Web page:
After Ridley Scott left the project, Dino de Laurentiis hired David Lynch, who left Star Wars: Episode 6 to direct the movie. The produced hired him on the basis of his daughter, who quite enjoyed the 1980s Lynch-directed The Elephant Man. He was a well-respected filmmaker and he was the first to actually adapt the material. However, the 1984 Dune film was a critical and commercial failure thanks to the involvement of the producers on behalf of the studio. They altered the script during principal photography. He was left so distraught by the experience that some later edition of the movies removed his name from the credits entirely.
It was a heartache for me. It was a failure and I didn’t have final cut. I’ve told this story a billion times. It’s not the film I wanted to make. I like certain parts of it very much — but it was a total failure for me. — David Lynch
In regards to his views on the upcoming movie:
I have zero interest in Dune. — David Lynch
It’s not going to be directed by the studio. It seemed like they were giving him pretty free hands. — Stellan Skarsgard
Richard P. Rubinstein
In 1996, the Dune rights were acquired by Richard P. Rubinstein, who has previously produced 1989s Pet Semetary and both the original and later rebooted versions of Dawn Of The Dead. In 2000, Dune was adapted and released as a SyFy miniseries, which proved to be both faithful to the book and the first successful adaptation. The miniseries received critical praise and even won two Emmy awards for ‘Outstanding Cinematography for a Miniseries or a Movie’ and ‘Outstanding Special Visual Effects for a Miniseries, Movie or a Special’. This led to the 2003s follow-up sequel ‘Children of Dune’, who also won an Emmy award, alongside 4 nominations. Richard P. Rubinstein is now the executive producer of the 2020 Dune film.
Peter Berg & Pierre Morel
Later in 2008, Richard P. Rubinstein partnered with Paramount Pictures to create a Dune feature film. Directors Peter Berg and Pierre Morel were attached as directors. A year later, Peter Berg left to direct Battleship and was replaced by Pierre Morel. Four years later, the project was abandoned due to Paramount’s issue with the budget among other issues.
Let me assure you, I’m not going to transform Dune into an action crazy movie. It’s not the point. I was a fan of the book from the start, I read the book when I was 14–15 maybe, and I’ve been reading it over and over and over. I’m a huge fan of the original material, I don’t want to get away from that, I want to be very very true to the original novel. — Pierre Morel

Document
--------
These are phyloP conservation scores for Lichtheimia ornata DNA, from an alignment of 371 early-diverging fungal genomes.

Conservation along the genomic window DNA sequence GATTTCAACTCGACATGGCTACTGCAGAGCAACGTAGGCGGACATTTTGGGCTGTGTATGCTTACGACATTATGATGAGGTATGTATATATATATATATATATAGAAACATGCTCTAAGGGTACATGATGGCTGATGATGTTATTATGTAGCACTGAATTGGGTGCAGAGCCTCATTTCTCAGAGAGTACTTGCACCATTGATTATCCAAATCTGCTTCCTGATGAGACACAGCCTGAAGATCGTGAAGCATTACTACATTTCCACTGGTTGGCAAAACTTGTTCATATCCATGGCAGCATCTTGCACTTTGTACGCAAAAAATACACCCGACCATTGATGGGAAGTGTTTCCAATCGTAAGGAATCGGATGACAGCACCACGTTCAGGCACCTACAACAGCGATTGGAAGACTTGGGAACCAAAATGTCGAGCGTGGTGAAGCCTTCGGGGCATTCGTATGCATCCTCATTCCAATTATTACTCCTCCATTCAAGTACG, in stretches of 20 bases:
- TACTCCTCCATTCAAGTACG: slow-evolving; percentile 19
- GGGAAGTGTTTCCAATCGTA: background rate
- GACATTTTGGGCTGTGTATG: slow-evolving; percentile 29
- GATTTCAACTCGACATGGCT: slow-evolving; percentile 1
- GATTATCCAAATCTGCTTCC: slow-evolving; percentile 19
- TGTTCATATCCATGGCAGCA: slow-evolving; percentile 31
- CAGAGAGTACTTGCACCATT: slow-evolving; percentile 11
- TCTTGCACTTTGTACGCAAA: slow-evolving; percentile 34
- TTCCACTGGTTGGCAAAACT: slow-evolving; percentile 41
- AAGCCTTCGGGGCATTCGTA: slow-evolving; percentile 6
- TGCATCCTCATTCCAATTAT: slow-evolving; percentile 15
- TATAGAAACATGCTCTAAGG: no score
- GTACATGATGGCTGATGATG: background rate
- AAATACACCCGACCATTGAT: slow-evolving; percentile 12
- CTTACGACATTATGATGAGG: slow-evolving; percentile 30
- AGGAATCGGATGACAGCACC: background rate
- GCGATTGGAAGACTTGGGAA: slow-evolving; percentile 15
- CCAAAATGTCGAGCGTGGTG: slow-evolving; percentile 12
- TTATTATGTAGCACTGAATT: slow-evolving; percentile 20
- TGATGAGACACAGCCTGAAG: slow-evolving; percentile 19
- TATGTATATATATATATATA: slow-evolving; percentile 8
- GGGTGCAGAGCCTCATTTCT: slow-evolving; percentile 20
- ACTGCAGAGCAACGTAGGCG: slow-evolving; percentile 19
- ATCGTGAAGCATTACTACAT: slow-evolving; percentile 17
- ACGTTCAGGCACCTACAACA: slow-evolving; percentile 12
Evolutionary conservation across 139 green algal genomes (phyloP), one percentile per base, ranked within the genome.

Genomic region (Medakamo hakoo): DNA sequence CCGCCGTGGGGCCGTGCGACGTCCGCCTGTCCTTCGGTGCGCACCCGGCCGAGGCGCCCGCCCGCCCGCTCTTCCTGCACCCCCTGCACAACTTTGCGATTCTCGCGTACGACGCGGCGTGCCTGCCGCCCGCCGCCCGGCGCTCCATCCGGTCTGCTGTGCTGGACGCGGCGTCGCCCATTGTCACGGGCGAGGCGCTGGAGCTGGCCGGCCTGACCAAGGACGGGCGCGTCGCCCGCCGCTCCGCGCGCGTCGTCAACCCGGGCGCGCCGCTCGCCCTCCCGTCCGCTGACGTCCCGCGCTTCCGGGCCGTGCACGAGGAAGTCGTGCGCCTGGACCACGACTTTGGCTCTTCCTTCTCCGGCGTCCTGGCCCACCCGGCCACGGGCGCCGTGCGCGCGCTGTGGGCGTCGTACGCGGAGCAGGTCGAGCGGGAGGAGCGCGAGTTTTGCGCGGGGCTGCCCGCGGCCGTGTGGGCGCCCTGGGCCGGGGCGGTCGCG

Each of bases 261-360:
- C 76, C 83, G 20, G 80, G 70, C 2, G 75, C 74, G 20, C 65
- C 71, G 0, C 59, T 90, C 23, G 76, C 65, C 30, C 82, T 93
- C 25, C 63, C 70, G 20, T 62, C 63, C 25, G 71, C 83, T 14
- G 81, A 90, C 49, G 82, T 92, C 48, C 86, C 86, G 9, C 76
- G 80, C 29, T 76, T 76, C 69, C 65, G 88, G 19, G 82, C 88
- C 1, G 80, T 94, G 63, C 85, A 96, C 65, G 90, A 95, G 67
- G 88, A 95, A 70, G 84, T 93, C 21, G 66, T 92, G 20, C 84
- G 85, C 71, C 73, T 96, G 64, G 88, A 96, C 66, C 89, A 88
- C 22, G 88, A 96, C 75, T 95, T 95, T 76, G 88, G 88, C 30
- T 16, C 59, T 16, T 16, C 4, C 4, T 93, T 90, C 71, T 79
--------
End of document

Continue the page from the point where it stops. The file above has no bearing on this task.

The project simply never reached pass the development stage.
Upcoming Denis Villeneuve Film
The previous attempts mostly failed for various reasons. This is not limited just to Dune either. Universal Studios previously prevented even the great Guillermo del Toro from adapting the famous H.P. Lovecraft novel “At the Mountains of Madness” due to the proposed budget and R-Rating. Later, he approached Warner Bros to adapt the film, the same company who is now creating the 2020 Dune film. Even they rejected the adaptation due to the nature of the story. The fact that the same studio has given Denis Villeneuve full creative control of the upcoming film proves how much faith they have in the vision of the director. The first reactions have been largely positive. Dune now remains one of the most anticipated movies of the year.
This is the 7th attempted adaptation of Dune following attempts by Arthur P. Jacobs , Alejandro Jodorowsky , Ridley Scott , David Lynch , Richard P. Rubinstein and Pierre Morel alongside Peter Berg . Of the previous 6 attempts before Denis Villeneuve , only 2 were adapted: David Lynch ‘s Dune (1984) and Richard P. Rubinstein ‘s Dune (2000-) . Of the two adaptations, the miniseries was arguably the only successful adaptation, following up with the sequel Children of Dune (2003-) . — Statement Originally Designed for IMDB Trivia